Summary

The Australian Competition and Consumer Commission (ACCC) has released its 2016 Compliance and Enforcement Policy. The Policy outlines the approach the ACCC will take to its compliance and enforcement functions and highlights a number of areas targeted for particular scrutiny from the regulator this year. The agriculture sector tops the list, as well as a continued focus on the health and medical sectors.

In this eBulletin, we outline the ACCC's key areas of focus for 2016.

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Agricultural sector new-main focus

The agriculture sector will be a primary area of focus. In announcing the Policy, ACCC Chairman Rod Sims indicated an intention to follow up the Federal Government's Agriculture White Paper with specific market studies of the sector. Through these studies, the ACCC hopes to enhance its understanding of the competitiveness of particular agricultural supply chains.

In a clear signal of the priority it is giving this focus, the ACCC has established a specialist unit to undertake the work and has appointed Mick Keogh (formerly of the Australian Farm Institute and, previously, the National Rural Advisory Committee) as a Commissioner to lead the project.

There are a number of likely reasons for this new focus. The ACCC has been concerned with the grocery and fresh food markets for some time and it is a logical step to examine markets further up the supply chain. Further, the agriculture sector has experienced considerable growth over the last few years with opportunities for further growth and this has attracted large multinational agricultural companies to Australia's shores.

What this means is that the ACCC is likely to be taking a closer look at the activities of any agribusiness in Australia, in particular companies engaged in mergers or acquisitions in this sector.

Market conduct will also be closely scrutinised and we expect the ACCC will be ready to conduct formal investigations where it has reason to believe market power is being abused or other anticompetitive or unconscionable conduct has occurred.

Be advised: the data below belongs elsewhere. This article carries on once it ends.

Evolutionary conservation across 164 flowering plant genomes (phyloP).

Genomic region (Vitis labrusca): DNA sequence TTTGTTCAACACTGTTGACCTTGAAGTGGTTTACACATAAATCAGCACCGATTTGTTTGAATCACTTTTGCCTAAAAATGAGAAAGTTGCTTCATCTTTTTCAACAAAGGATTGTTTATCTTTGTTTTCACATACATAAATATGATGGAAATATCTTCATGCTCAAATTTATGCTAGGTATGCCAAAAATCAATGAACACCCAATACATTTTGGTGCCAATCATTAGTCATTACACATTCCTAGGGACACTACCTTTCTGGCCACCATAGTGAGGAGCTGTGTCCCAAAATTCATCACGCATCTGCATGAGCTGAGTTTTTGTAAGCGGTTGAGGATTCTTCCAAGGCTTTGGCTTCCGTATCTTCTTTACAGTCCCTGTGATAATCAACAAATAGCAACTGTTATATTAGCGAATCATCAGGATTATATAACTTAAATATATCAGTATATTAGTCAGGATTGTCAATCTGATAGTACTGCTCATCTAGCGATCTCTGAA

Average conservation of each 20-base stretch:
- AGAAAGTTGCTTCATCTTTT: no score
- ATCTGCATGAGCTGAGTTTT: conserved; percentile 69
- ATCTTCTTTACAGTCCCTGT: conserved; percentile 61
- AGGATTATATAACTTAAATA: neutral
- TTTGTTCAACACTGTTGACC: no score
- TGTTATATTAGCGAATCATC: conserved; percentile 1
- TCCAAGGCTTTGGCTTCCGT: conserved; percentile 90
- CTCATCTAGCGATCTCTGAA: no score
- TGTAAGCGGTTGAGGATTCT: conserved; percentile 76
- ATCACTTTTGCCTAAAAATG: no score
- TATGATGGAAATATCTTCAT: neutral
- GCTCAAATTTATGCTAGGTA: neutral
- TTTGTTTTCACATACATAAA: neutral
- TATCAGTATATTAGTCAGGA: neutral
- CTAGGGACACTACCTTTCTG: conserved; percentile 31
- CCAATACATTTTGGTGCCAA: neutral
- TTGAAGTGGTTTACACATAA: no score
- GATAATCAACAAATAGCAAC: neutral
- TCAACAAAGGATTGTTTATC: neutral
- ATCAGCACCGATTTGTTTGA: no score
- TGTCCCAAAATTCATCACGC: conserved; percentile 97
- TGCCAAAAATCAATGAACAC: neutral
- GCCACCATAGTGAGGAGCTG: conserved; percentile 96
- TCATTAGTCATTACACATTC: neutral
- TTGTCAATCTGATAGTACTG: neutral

Clients in this sector should ensure they are strictly compliant with the law and that adequate compliance training has been delivered to relevant staff.

Health

As with 2015, medical service providers and private health insurers can expect the ACCC's interest in their sectors to continue. Adequate disclosures by providers - particularly in relation to out of pocket costs - is a key concern. Insurers will have to ensure that policy information is complete, clear and not at risk of misleading members. The ACCC will also continue to focus on misleading health claims in relation to food products.

Cartel conduct

The ACCC policy makes it clear that the ACCC will always focus on areas that it considers have the greatest potential for consumer harm, including anti-competitive agreements, cartel conduct, misuse of market power and product safety. Cartel conduct will remain a key a focus for the ACCC, with more than 12 cartel investigations under way as at the end of 2015. 

Other key trends for 2016

Other key trends for this year include:

  • continued focus on protecting consumers and small businesses;
  • a greater focus on indigenous consumer protection; and
  • a continued crackdown on large companies making representations in the area of express and extended warranties.

Comment

The 2016 Compliance and Enforcement Priorities policy provides insight into the areas that are likely to attract increased attention from the ACCC this year, such as the agriculture sector, and also confirms that the ACCC will continue to vigorously pursue, investigate and enforce breaches of the competition and consumer laws.